< Back to H.R. 1424 (109th Congress, 2005–2006)

Text of the Darfur Genocide Accountability Act of 2005

This bill was introduced on March 17, 2005, in a previous session of Congress, but was not enacted. The text of the bill below is as of Mar 17, 2005 (Introduced).

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Source: GPO

I

109th CONGRESS

1st Session

H. R. 1424

IN THE HOUSE OF REPRESENTATIVES

March 17, 2005

(for himself, Mr. Tancredo, Mr. Meeks of New York, Ms. Lee, Mr. Capuano, Mr. Conyers, Mr. Rangel, Mr. Pitts, Mr. Thompson of Mississippi, and Mr. Rush) introduced the following bill; which was referred to the Committee on International Relations

A BILL

To impose sanctions against perpetrators of crimes against humanity and genocide in Darfur, Sudan, and for other purposes.

1.

Short title

This Act may be cited as the Darfur Genocide Accountability Act of 2005.

2.

Definitions

In this Act:

(1)

Appropriate congressional committees

The term appropriate congressional committees means the Committee on Foreign Relations of the Senate and the Committee on International Relations of the House of Representatives.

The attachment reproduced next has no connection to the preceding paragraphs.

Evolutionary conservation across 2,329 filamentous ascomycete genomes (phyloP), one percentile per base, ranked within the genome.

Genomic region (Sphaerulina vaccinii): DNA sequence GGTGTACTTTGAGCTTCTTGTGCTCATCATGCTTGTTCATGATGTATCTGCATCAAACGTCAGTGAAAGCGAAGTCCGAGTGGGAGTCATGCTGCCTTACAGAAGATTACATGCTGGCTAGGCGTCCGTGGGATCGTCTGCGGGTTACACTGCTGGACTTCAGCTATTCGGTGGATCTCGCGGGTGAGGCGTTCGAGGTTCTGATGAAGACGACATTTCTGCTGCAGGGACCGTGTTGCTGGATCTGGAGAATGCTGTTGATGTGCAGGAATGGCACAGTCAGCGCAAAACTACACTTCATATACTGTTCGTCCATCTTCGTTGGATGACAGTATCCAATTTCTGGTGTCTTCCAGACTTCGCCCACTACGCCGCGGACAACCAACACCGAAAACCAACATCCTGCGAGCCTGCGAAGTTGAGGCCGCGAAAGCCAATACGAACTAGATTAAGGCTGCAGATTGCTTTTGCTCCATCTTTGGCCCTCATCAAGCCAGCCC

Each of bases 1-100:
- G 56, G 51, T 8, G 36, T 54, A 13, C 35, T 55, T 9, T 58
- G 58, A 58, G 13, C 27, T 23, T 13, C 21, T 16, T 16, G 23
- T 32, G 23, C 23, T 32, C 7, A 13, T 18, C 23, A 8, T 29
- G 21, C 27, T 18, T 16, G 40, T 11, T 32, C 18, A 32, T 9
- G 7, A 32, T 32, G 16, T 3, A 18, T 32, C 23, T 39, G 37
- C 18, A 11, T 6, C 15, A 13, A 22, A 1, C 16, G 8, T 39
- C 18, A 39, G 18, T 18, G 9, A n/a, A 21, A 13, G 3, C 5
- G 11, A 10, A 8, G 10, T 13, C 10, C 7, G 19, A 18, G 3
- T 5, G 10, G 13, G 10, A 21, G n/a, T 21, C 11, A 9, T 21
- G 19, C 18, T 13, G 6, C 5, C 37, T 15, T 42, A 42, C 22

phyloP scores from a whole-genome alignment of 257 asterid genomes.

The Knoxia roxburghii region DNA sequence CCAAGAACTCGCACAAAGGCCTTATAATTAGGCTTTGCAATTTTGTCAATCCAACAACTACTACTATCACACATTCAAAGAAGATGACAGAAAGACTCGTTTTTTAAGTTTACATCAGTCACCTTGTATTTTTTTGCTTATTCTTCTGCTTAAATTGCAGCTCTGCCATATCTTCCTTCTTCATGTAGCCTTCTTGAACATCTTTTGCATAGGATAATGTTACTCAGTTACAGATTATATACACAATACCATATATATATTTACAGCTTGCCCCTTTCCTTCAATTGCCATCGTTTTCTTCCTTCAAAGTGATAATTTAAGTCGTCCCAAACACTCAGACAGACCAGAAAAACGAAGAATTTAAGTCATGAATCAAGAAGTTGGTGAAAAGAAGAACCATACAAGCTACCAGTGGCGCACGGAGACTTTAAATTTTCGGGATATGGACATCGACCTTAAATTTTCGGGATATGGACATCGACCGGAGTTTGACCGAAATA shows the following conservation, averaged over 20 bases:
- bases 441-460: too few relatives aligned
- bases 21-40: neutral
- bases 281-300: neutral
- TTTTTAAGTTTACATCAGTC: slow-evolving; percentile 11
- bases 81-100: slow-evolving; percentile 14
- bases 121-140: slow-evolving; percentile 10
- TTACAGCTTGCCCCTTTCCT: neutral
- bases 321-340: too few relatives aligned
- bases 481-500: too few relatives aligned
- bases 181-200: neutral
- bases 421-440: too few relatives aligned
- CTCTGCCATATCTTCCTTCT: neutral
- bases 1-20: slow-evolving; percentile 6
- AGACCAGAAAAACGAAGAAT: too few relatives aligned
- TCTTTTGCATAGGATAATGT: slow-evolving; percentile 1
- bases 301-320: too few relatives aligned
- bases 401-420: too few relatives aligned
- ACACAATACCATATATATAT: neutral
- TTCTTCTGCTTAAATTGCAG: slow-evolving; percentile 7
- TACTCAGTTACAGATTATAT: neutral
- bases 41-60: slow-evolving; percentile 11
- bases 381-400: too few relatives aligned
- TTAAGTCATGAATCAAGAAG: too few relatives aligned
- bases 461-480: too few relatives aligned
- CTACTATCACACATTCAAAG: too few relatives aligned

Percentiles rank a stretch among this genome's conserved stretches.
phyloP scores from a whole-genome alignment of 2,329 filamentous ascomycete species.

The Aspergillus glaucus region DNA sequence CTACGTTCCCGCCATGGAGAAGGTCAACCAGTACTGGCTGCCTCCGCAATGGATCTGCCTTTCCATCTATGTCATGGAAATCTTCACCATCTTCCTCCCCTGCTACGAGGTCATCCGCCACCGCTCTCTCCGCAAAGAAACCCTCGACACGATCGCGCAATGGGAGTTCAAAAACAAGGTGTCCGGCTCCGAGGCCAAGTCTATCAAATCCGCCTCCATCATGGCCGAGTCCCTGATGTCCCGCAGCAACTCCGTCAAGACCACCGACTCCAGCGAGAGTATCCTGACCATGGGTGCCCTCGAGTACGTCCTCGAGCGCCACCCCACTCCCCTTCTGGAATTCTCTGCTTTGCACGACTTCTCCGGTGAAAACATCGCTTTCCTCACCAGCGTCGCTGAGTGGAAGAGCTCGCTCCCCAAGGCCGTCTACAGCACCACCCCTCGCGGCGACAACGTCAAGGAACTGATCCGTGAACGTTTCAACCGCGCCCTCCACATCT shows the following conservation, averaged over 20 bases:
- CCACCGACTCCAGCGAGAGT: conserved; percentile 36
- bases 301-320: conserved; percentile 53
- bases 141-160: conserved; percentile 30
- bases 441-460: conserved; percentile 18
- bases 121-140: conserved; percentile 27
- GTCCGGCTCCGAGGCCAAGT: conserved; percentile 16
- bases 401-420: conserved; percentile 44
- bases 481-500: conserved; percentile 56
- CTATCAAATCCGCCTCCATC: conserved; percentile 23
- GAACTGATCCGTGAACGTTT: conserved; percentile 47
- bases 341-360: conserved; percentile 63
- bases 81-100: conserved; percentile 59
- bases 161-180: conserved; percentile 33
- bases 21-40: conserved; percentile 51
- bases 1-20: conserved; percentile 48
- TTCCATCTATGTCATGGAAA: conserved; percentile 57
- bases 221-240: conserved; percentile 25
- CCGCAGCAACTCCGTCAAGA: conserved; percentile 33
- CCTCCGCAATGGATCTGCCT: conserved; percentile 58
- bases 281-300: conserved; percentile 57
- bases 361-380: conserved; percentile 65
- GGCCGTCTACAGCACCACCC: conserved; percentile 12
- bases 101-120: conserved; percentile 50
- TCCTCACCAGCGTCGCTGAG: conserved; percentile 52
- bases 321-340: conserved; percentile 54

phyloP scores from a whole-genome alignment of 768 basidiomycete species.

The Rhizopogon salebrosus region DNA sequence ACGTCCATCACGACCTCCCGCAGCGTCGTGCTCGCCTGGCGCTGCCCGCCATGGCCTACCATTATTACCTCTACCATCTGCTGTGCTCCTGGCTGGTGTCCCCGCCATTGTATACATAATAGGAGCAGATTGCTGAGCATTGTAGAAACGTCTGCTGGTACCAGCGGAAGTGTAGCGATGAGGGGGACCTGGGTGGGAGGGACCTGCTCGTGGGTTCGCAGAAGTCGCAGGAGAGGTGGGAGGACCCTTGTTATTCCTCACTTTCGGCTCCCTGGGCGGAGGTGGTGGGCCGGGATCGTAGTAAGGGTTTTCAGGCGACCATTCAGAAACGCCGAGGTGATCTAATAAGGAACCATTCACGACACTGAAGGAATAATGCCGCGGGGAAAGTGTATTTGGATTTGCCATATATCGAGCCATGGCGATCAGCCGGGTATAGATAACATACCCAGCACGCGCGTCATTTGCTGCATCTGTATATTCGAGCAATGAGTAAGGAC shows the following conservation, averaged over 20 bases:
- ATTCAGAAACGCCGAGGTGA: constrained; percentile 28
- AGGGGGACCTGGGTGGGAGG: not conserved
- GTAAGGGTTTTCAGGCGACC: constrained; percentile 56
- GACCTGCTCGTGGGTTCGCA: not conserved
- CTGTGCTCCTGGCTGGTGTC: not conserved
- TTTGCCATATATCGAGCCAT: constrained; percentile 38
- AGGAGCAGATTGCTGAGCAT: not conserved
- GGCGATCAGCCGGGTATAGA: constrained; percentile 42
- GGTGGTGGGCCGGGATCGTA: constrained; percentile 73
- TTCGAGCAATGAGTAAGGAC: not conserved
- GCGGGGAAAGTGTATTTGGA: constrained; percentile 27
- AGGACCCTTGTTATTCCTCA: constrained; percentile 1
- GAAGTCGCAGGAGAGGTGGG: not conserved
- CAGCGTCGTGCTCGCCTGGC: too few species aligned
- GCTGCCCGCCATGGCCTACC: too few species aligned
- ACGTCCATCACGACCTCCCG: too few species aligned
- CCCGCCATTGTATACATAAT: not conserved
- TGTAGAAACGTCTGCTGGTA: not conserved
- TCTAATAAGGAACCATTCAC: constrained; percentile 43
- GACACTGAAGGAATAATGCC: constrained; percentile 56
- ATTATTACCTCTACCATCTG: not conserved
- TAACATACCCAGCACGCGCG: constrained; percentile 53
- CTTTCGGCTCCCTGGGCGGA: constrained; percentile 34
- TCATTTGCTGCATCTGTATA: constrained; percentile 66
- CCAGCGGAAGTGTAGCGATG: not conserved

(2)

Government of Sudan

The term Government of Sudan means the National Congress Party-led government in Khartoum, Sudan, or the successor Government of National Unity to be formed pursuant to the Comprehensive Peace Agreement signed by the Government of Sudan and the Sudan People’s Liberation Movement in Nairobi, Kenya on January 9, 2005. Measures against the Government of Sudan, as defined in this paragraph, shall not apply to the Government of South Sudan (GOSS) or to areas formerly under the control of opposition groups.

(3)

Member states

The term member states means the member states of the United Nations.

(4)

Sudan North-South Peace Agreement

The term Sudan North-South Peace Agreement means the Comprehensive Peace Agreement signed by the Government of Sudan and the Sudan People’s Liberation Movement/Army on January 9, 2005.

3.

Findings

Congress makes the following findings:

(1)

On July 22, 2004, the House of Representatives and the Senate declared that the atrocities occurring in Darfur, Sudan, are genocide.

(2)

On September 9, 2004, Secretary of State Colin L. Powell stated before the Committee on Foreign Relations of the Senate, [w]hen we reviewed the evidence compiled by our team, along with other information available to the State Department, we concluded that genocide has been committed in Darfur and that the Government of Sudan and the [Janjaweed] bear responsibility—and genocide may still be occurring.

(3)